I keep meaning to write about the living artists that I admire and not just the dead ones. To be honest, I have met so many great ones over the years that it’s a long list but a few stand out. I first met Kevin in Carmel while doing the paint out there about 5 years ago. A super talent, a super guy, the only strike against him is that he keeps winning the big prizes at this event. Every time. RatBastard! He would turn in a nocturne/moonrise thing that I knew he didn’t paint at night so I figured that he cheated somehow. And then one year he calls me out of the blue… says he has a collector with a killer house and did I need a free place to stay. Out of the blue. He said he figured that since I was coming from Florida I could use a break. That’s a good guy.

Subsequently we would go painting together during the event and he and I would paint the exact same thing but come up with completely different paintings. He didn’t cheat, he’s just really good at taking what’s in front of him and bending it to suit his will. Me I’m trying to get the exact time of day, 9:03 am and the exact number of trees and he’s recarving the trees, changing the time to 10 hours later and everything else effected by the change of light. Crazy.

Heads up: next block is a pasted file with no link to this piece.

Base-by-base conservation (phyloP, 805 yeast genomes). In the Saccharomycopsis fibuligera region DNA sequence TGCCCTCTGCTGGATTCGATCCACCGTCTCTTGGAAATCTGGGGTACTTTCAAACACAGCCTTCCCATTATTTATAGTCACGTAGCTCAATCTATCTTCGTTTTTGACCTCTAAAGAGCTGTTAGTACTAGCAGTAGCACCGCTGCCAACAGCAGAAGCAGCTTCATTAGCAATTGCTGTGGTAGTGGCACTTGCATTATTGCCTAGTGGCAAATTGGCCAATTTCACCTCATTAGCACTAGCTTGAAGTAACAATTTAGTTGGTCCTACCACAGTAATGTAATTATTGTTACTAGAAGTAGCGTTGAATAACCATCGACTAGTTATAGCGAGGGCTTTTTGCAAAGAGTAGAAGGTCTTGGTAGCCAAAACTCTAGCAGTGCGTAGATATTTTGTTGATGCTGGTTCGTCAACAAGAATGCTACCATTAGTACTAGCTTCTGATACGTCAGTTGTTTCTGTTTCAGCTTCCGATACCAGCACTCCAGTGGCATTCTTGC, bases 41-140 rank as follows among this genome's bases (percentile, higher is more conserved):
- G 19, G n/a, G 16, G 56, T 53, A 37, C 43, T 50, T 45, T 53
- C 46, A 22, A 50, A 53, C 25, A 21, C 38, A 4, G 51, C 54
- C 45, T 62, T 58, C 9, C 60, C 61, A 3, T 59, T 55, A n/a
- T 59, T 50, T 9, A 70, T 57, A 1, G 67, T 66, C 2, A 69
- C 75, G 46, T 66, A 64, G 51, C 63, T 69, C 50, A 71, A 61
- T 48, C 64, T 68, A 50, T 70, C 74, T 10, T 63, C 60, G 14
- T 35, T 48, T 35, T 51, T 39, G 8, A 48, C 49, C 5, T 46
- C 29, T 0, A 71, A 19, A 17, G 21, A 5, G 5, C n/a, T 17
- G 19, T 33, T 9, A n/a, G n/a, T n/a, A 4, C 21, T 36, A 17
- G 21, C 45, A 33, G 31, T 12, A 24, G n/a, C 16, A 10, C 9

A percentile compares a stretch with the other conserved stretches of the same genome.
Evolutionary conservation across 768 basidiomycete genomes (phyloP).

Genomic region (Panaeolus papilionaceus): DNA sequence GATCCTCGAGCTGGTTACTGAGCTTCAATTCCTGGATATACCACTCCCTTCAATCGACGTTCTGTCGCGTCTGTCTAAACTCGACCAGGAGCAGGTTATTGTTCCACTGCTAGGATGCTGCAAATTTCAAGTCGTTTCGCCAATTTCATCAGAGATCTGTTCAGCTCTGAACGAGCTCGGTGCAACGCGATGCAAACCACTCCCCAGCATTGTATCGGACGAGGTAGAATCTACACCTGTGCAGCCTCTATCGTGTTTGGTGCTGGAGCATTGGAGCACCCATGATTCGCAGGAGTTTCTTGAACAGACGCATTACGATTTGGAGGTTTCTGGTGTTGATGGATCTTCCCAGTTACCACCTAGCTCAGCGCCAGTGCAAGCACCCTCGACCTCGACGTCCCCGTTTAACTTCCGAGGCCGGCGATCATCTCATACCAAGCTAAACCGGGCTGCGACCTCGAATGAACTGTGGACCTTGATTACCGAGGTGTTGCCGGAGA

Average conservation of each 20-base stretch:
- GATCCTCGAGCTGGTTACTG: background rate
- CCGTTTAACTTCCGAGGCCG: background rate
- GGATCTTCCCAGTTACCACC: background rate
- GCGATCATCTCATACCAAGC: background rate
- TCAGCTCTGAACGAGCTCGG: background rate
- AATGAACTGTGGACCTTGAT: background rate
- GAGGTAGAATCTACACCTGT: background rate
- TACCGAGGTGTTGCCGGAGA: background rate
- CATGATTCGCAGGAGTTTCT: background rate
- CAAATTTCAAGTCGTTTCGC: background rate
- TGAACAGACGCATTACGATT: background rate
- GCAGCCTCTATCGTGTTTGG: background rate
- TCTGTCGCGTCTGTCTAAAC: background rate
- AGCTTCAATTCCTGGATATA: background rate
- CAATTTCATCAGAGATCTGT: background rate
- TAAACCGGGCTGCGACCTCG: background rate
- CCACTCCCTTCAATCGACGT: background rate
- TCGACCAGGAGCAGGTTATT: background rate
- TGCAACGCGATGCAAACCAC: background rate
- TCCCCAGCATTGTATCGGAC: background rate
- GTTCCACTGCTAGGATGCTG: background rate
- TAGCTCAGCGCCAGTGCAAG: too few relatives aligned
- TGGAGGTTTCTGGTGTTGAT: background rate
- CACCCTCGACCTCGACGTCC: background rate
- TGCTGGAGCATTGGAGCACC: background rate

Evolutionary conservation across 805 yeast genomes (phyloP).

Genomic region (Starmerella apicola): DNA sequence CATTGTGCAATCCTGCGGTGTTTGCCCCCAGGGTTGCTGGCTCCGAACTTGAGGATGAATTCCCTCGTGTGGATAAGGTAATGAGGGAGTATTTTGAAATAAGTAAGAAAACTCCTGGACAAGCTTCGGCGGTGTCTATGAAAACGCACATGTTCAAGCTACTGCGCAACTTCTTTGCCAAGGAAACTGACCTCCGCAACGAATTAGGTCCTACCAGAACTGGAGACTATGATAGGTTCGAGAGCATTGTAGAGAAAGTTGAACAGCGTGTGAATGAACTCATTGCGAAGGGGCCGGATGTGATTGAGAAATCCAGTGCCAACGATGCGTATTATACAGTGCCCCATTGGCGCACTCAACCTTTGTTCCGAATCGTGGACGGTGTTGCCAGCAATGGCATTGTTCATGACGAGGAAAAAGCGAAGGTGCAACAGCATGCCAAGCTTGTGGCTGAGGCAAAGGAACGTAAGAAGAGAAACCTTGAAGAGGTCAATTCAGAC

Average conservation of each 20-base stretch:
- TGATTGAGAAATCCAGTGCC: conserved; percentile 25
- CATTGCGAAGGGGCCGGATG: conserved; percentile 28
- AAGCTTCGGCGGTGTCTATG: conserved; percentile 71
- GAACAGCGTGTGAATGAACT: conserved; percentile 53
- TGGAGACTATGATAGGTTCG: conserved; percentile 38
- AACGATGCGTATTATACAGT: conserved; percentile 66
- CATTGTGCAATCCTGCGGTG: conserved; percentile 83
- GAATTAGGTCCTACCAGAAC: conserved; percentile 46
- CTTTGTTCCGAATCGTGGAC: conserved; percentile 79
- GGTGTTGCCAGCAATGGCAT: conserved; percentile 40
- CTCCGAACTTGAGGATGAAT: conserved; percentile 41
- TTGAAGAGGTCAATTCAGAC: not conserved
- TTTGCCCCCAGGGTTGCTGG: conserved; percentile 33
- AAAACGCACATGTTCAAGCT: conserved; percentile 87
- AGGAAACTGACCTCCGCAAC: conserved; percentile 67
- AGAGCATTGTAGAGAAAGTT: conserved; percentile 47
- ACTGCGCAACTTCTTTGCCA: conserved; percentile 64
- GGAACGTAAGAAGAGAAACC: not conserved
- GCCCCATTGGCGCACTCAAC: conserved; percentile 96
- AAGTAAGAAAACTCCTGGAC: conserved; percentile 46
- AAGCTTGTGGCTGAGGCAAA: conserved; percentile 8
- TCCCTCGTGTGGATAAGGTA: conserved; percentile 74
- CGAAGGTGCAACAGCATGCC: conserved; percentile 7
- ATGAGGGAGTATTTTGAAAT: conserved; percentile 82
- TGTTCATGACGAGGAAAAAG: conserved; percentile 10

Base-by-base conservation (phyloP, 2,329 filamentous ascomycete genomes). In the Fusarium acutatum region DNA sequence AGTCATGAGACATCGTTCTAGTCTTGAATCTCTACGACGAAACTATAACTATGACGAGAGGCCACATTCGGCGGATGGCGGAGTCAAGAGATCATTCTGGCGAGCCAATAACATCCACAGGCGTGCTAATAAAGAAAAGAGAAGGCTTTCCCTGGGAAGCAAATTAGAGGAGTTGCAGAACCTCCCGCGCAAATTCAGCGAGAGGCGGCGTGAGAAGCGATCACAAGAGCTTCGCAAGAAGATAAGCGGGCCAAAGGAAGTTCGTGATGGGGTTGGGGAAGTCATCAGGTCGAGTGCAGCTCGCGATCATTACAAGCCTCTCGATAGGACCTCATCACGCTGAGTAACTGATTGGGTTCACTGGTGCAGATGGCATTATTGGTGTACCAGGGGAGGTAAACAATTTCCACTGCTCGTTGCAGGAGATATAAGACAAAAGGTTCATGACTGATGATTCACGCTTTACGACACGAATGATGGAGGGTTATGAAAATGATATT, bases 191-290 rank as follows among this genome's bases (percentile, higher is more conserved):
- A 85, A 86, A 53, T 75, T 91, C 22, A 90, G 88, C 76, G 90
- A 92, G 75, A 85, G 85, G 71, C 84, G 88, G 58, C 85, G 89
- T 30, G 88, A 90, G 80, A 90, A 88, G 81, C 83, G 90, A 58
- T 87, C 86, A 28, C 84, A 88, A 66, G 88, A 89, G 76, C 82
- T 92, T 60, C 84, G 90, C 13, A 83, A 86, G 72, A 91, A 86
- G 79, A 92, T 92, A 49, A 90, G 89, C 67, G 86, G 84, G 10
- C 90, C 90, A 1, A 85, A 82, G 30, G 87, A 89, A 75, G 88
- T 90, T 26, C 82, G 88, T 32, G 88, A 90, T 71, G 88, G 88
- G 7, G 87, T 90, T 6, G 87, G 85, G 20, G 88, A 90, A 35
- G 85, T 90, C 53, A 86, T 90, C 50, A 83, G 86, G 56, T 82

If I had to categorize his work, I’d call it luminist or maybe a romantic tonalist… there’s a link at right and you’ll see a consistent romantic glow in his work. How does he do it? Magic! I can’t reveal trade secrets but I will say that he is a master at the subtle interplay of value, hue and chroma. All of his color is filled with color, something may seem grayed down but it’s really two near compliments so close in value and chroma that they hum and create sort of an impossible brilliant middle color. I think there are some people who actually have a higher color perception and can really see the super subtle shifts. He’s a great shape maker too. And a hell of a nice guy.  One of the great privileges of this life is getting to sidle up to a talent like Kevin and watch him paint and steal his ideas.